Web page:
The boy and I are refugees, now; there is no other word for it. I stare through the fire and try to think of any familiar place we might take refuge. There are eyes everywhere, both the Dark Lord's and the Order's. We cannot go to Hogsmeade, which is nearest. Neither Diagon nor Knockturn Alley will be safe, for there will be Ministry spies in the one and Death Eater spies in the other. And we certainly cannot go to Spinner's End; the Dark Lord's people will burn it to the ground before the week is out. I am sorry for the loss of my books -- but there is too much lost in this night to spend time regretting any of it.

Malfoy Manor is even more treacherous; Narcissa hadn't the courage to shield her son before he -- we -- disobeyed the Dark Lord, and she will not have it now. If anything she'll be desperate to deflect His wrath. Narcissa will offer me up without question, a substitute target for His displeasure; and if I fall, the boy will too. We are that joined in this.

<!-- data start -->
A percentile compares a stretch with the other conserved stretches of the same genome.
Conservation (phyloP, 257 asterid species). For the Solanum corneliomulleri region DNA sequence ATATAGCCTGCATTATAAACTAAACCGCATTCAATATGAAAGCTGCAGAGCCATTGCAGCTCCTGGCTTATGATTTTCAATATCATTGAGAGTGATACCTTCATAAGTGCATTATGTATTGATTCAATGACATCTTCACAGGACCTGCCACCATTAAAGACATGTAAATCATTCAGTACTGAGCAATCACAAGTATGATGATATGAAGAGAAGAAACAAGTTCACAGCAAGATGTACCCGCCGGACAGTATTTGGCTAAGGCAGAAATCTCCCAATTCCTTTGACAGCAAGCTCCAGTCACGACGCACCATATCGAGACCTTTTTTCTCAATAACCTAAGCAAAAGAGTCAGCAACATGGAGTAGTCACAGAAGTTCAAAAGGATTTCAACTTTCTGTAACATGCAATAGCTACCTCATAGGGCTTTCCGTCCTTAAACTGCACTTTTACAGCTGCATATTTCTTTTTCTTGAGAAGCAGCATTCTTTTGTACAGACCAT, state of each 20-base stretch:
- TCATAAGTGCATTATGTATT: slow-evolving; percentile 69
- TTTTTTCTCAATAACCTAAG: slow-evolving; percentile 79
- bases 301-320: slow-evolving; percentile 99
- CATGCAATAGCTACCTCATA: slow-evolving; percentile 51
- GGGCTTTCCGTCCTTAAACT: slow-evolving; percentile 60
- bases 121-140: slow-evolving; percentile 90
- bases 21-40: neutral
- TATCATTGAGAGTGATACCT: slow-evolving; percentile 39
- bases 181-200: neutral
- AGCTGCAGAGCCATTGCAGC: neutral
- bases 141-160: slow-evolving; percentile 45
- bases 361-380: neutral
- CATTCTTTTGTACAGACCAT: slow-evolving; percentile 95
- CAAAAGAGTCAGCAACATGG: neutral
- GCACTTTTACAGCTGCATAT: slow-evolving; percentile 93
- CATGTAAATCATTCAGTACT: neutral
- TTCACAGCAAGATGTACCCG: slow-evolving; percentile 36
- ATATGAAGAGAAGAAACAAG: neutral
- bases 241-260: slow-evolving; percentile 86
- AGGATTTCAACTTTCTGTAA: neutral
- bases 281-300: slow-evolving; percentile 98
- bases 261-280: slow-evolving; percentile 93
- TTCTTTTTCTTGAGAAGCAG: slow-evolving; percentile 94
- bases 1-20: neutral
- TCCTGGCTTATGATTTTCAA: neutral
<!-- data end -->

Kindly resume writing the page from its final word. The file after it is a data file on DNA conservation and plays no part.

Curse Narcissa and her pleading! She knew, somehow; knew, and turned it against me. She knew, did weeping, pleading, treacherous Narcissa; she knew I wouldn't refuse her, her and her Unbreakable Vows. Perhaps she brought Bellatrix along as precaution, reasoning that goading would work where pleading failed. But she didn't need Bella's help, not really; and she bloody well knew it.

I was a fool in this, of course. I acted the part neither of a wise spy nor of a proper Death Eater; I let myself be led by illogical emotion, by petty foolish weakness, by that most treacherous of all guides, my heart. I let Narcissa manipulate my most foolish, my most secret thoughts; I took the bait, and now the boy and I are well and truly trapped. I let her draw me into a pit, one I could not climb back out of; and it was Albus Dumbledore who died there.

Dumbledore. Oh, gods, Merlin, Morgana; Dumbledore. The one man in this world who might have been said to feel anything for me but a thinly veiled dislike or indifference. Aside from one long-vanished night when I wore someone else's face, Dumbledore was the only thing that ever made me feel . . . connected. Trusted. As if I had something besides myself.